First U.S. case of Marburg Fever

Marburg virus causes an hemorrhagic fever, an extremely serious illness that is similar to Ebola and Lassa Fever. It is carried by fruit bats and is indigenous to Africa.The virus was discovered in the 1960s during work in a Marburg, Germany laboratory that resulted in an outbreak among lab workers - work conducted by global health agencies on outbreaks of the newly discovered hemorrhagic fevers in Africa.

A Colorado resident sought medical help in January after returning from a trip to Uganda and feeling ill. The Centers for Disease Control and Prevention (CDC) have confirmed that he is the first U.S. case of Marburg.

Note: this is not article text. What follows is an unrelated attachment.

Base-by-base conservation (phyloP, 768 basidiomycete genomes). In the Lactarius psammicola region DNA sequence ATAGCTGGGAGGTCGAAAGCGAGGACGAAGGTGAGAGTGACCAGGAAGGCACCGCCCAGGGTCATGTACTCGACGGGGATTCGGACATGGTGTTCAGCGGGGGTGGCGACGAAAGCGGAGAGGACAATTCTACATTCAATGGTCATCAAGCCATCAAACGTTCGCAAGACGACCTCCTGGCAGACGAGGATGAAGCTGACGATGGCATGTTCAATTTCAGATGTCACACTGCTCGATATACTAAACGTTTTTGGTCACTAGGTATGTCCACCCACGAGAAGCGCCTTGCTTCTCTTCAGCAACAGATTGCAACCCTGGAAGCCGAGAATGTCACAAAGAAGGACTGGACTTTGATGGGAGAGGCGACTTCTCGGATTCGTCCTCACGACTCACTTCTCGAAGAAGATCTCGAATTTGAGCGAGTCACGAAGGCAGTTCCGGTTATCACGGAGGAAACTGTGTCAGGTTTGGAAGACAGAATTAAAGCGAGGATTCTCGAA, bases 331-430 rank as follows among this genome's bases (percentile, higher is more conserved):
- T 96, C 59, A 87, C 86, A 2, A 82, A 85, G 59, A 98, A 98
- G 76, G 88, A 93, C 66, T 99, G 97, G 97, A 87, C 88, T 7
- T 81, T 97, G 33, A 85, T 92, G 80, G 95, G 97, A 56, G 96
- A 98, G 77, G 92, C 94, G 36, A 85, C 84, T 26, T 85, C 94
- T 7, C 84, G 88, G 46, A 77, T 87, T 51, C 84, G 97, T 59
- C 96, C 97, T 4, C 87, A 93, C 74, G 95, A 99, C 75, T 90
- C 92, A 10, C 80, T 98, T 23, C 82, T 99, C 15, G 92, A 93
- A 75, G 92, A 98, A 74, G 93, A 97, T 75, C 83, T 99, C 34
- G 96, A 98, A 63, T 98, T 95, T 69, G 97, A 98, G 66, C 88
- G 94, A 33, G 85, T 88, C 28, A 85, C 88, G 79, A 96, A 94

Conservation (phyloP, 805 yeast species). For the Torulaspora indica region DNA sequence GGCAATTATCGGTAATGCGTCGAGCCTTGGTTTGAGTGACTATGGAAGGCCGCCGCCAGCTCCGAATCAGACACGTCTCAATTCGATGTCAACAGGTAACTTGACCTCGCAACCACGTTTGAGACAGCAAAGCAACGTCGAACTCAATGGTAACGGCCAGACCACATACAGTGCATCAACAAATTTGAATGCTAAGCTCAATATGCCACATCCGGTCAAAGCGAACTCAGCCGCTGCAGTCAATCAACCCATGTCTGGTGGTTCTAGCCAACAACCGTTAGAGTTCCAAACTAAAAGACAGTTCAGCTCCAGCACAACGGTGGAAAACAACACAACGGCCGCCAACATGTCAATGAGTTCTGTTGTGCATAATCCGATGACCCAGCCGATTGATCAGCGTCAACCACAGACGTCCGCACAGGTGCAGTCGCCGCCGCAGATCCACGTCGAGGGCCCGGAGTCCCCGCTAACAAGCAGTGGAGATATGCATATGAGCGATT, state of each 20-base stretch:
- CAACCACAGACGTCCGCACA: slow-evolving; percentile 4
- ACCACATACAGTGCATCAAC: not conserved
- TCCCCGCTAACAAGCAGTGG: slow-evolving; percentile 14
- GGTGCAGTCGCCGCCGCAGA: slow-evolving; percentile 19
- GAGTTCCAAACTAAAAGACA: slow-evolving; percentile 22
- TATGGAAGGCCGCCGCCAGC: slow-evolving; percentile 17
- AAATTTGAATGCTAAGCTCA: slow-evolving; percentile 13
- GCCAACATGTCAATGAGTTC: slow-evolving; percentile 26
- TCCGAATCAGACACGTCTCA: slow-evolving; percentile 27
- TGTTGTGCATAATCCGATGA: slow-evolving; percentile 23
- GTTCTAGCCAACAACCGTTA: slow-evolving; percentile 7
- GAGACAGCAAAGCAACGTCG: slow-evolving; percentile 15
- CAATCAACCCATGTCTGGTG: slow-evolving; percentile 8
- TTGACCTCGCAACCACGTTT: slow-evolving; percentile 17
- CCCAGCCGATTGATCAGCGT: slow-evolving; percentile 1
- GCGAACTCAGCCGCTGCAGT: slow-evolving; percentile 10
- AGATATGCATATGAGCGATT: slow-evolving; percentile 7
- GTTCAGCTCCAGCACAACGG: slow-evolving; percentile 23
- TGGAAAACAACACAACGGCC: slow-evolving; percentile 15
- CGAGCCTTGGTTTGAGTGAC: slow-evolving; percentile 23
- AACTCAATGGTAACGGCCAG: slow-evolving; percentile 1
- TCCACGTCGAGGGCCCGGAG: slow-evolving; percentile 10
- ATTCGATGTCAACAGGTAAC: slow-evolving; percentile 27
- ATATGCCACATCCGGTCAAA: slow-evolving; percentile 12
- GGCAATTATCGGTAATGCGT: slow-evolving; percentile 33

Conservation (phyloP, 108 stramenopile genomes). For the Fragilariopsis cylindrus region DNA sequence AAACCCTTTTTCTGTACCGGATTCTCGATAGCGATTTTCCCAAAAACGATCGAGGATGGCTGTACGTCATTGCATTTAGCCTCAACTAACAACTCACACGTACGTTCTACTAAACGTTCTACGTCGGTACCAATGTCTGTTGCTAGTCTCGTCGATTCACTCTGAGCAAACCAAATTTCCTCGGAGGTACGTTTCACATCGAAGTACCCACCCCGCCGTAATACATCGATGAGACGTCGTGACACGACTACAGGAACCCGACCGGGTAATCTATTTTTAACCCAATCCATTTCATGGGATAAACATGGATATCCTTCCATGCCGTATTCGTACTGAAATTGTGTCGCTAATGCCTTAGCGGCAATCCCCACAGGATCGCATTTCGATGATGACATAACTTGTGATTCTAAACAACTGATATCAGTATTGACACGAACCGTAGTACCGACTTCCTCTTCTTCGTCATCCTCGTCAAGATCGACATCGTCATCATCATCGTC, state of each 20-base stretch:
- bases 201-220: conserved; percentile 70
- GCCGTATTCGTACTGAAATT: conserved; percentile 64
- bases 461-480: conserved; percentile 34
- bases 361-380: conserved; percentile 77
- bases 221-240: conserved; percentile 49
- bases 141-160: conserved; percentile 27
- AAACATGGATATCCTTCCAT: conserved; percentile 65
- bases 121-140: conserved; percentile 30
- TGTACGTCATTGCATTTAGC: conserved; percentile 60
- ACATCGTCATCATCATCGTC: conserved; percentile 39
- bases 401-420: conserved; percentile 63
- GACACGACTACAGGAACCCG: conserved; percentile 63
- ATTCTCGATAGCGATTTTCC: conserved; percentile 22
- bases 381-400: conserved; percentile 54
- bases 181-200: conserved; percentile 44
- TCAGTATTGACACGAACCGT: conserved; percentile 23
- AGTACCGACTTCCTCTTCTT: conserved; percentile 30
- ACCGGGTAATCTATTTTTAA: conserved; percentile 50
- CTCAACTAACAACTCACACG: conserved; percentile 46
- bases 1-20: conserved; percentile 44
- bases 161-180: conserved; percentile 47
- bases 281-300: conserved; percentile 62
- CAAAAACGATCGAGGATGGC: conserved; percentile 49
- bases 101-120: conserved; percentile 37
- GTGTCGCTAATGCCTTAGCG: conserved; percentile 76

The cave he visited, and where he presumably caught the virus, has been closed following the death of a tourist from the Netherlands, also due to Marburg fever.

The hospital followed containment procedures outlined for unknown infections and has stated that any staff members concerned over their potential exposure can be tested. The hospital does not believe there should be any public worry of exposure because it is spread via body fluids.

Marburg has an incubation time of 5-10 days with fever, chills, and headaches appearing as the first symptoms.

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